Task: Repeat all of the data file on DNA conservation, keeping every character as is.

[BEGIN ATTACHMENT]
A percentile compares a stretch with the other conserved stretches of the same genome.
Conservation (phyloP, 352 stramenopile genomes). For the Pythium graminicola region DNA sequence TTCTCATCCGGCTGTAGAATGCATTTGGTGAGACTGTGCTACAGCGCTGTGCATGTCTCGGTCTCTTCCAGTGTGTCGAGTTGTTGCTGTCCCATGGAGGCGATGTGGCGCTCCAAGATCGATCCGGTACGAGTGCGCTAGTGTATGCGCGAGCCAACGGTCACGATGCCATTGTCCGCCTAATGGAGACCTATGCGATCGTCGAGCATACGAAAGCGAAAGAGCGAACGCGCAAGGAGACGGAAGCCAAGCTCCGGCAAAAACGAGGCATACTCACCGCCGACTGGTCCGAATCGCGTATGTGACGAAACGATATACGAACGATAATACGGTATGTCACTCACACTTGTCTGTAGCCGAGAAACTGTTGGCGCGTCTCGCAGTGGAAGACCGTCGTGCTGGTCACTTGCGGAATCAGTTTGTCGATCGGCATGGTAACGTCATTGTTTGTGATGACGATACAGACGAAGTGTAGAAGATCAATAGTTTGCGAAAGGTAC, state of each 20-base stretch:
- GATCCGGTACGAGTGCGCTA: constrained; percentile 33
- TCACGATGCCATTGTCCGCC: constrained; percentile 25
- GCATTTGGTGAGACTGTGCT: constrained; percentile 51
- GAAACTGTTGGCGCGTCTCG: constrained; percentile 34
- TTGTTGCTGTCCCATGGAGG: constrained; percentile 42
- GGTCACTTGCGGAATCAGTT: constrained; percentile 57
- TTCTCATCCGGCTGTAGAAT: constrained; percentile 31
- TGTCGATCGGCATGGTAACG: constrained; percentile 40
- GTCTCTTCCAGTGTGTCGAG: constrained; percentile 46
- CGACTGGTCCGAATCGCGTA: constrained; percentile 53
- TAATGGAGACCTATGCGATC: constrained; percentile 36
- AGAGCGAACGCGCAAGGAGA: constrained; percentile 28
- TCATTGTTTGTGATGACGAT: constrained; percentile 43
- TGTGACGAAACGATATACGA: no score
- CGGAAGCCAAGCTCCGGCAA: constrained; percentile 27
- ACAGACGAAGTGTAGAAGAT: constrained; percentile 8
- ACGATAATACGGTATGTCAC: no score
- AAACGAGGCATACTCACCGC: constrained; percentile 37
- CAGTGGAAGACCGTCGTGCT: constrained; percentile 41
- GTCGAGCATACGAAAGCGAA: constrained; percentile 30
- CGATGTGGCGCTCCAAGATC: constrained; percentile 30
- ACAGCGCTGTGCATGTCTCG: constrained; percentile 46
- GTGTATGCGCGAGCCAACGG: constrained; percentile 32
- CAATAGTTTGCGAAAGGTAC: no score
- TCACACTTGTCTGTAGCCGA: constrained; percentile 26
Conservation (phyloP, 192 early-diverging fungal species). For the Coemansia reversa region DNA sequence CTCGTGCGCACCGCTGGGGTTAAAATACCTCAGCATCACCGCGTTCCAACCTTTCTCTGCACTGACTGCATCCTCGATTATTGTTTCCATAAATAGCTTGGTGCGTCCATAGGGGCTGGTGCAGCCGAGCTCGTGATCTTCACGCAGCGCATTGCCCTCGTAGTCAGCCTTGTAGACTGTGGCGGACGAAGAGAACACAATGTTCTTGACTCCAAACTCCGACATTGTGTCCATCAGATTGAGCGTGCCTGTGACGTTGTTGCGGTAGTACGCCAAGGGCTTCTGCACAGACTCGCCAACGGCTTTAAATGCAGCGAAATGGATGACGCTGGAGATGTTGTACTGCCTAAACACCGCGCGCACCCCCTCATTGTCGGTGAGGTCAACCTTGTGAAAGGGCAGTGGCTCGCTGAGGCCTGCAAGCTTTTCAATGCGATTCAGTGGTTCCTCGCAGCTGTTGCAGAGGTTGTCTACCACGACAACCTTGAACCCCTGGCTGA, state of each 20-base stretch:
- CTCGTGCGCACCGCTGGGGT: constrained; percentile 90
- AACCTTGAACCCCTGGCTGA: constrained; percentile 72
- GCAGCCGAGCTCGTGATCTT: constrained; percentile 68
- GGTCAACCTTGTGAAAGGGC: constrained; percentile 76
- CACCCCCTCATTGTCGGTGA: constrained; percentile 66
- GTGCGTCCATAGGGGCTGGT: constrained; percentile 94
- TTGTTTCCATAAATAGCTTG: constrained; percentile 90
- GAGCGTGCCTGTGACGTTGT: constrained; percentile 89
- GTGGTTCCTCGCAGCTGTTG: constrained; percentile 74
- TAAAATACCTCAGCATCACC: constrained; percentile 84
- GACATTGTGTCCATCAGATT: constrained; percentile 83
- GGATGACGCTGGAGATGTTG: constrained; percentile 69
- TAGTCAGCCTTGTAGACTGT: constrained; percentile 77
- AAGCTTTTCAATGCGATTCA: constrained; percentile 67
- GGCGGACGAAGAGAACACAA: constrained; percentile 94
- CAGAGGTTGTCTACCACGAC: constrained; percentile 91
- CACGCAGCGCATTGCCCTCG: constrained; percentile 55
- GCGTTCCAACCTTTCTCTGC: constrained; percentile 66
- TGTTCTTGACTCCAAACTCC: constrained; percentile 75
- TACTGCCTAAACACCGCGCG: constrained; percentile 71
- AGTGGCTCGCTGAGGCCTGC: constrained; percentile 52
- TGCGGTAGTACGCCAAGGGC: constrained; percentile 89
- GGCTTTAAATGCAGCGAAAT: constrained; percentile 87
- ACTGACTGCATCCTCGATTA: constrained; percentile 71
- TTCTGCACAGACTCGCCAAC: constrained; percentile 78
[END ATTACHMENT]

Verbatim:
A percentile compares a stretch with the other conserved stretches of the same genome.
Conservation (phyloP, 352 stramenopile genomes). For the Pythium graminicola region DNA sequence TTCTCATCCGGCTGTAGAATGCATTTGGTGAGACTGTGCTACAGCGCTGTGCATGTCTCGGTCTCTTCCAGTGTGTCGAGTTGTTGCTGTCCCATGGAGGCGATGTGGCGCTCCAAGATCGATCCGGTACGAGTGCGCTAGTGTATGCGCGAGCCAACGGTCACGATGCCATTGTCCGCCTAATGGAGACCTATGCGATCGTCGAGCATACGAAAGCGAAAGAGCGAACGCGCAAGGAGACGGAAGCCAAGCTCCGGCAAAAACGAGGCATACTCACCGCCGACTGGTCCGAATCGCGTATGTGACGAAACGATATACGAACGATAATACGGTATGTCACTCACACTTGTCTGTAGCCGAGAAACTGTTGGCGCGTCTCGCAGTGGAAGACCGTCGTGCTGGTCACTTGCGGAATCAGTTTGTCGATCGGCATGGTAACGTCATTGTTTGTGATGACGATACAGACGAAGTGTAGAAGATCAATAGTTTGCGAAAGGTAC, state of each 20-base stretch:
- GATCCGGTACGAGTGCGCTA: constrained; percentile 33
- TCACGATGCCATTGTCCGCC: constrained; percentile 25
- GCATTTGGTGAGACTGTGCT: constrained; percentile 51
- GAAACTGTTGGCGCGTCTCG: constrained; percentile 34
- TTGTTGCTGTCCCATGGAGG: constrained; percentile 42
- GGTCACTTGCGGAATCAGTT: constrained; percentile 57
- TTCTCATCCGGCTGTAGAAT: constrained; percentile 31
- TGTCGATCGGCATGGTAACG: constrained; percentile 40
- GTCTCTTCCAGTGTGTCGAG: constrained; percentile 46
- CGACTGGTCCGAATCGCGTA: constrained; percentile 53
- TAATGGAGACCTATGCGATC: constrained; percentile 36
- AGAGCGAACGCGCAAGGAGA: constrained; percentile 28
- TCATTGTTTGTGATGACGAT: constrained; percentile 43
- TGTGACGAAACGATATACGA: no score
- CGGAAGCCAAGCTCCGGCAA: constrained; percentile 27
- ACAGACGAAGTGTAGAAGAT: constrained; percentile 8
- ACGATAATACGGTATGTCAC: no score
- AAACGAGGCATACTCACCGC: constrained; percentile 37
- CAGTGGAAGACCGTCGTGCT: constrained; percentile 41
- GTCGAGCATACGAAAGCGAA: constrained; percentile 30
- CGATGTGGCGCTCCAAGATC: constrained; percentile 30
- ACAGCGCTGTGCATGTCTCG: constrained; percentile 46
- GTGTATGCGCGAGCCAACGG: constrained; percentile 32
- CAATAGTTTGCGAAAGGTAC: no score
- TCACACTTGTCTGTAGCCGA: constrained; percentile 26
Conservation (phyloP, 192 early-diverging fungal species). For the Coemansia reversa region DNA sequence CTCGTGCGCACCGCTGGGGTTAAAATACCTCAGCATCACCGCGTTCCAACCTTTCTCTGCACTGACTGCATCCTCGATTATTGTTTCCATAAATAGCTTGGTGCGTCCATAGGGGCTGGTGCAGCCGAGCTCGTGATCTTCACGCAGCGCATTGCCCTCGTAGTCAGCCTTGTAGACTGTGGCGGACGAAGAGAACACAATGTTCTTGACTCCAAACTCCGACATTGTGTCCATCAGATTGAGCGTGCCTGTGACGTTGTTGCGGTAGTACGCCAAGGGCTTCTGCACAGACTCGCCAACGGCTTTAAATGCAGCGAAATGGATGACGCTGGAGATGTTGTACTGCCTAAACACCGCGCGCACCCCCTCATTGTCGGTGAGGTCAACCTTGTGAAAGGGCAGTGGCTCGCTGAGGCCTGCAAGCTTTTCAATGCGATTCAGTGGTTCCTCGCAGCTGTTGCAGAGGTTGTCTACCACGACAACCTTGAACCCCTGGCTGA, state of each 20-base stretch:
- CTCGTGCGCACCGCTGGGGT: constrained; percentile 90
- AACCTTGAACCCCTGGCTGA: constrained; percentile 72
- GCAGCCGAGCTCGTGATCTT: constrained; percentile 68
- GGTCAACCTTGTGAAAGGGC: constrained; percentile 76
- CACCCCCTCATTGTCGGTGA: constrained; percentile 66
- GTGCGTCCATAGGGGCTGGT: constrained; percentile 94
- TTGTTTCCATAAATAGCTTG: constrained; percentile 90
- GAGCGTGCCTGTGACGTTGT: constrained; percentile 89
- GTGGTTCCTCGCAGCTGTTG: constrained; percentile 74
- TAAAATACCTCAGCATCACC: constrained; percentile 84
- GACATTGTGTCCATCAGATT: constrained; percentile 83
- GGATGACGCTGGAGATGTTG: constrained; percentile 69
- TAGTCAGCCTTGTAGACTGT: constrained; percentile 77
- AAGCTTTTCAATGCGATTCA: constrained; percentile 67
- GGCGGACGAAGAGAACACAA: constrained; percentile 94
- CAGAGGTTGTCTACCACGAC: constrained; percentile 91
- CACGCAGCGCATTGCCCTCG: constrained; percentile 55
- GCGTTCCAACCTTTCTCTGC: constrained; percentile 66
- TGTTCTTGACTCCAAACTCC: constrained; percentile 75
- TACTGCCTAAACACCGCGCG: constrained; percentile 71
- AGTGGCTCGCTGAGGCCTGC: constrained; percentile 52
- TGCGGTAGTACGCCAAGGGC: constrained; percentile 89
- GGCTTTAAATGCAGCGAAAT: constrained; percentile 87
- ACTGACTGCATCCTCGATTA: constrained; percentile 71
- TTCTGCACAGACTCGCCAAC: constrained; percentile 78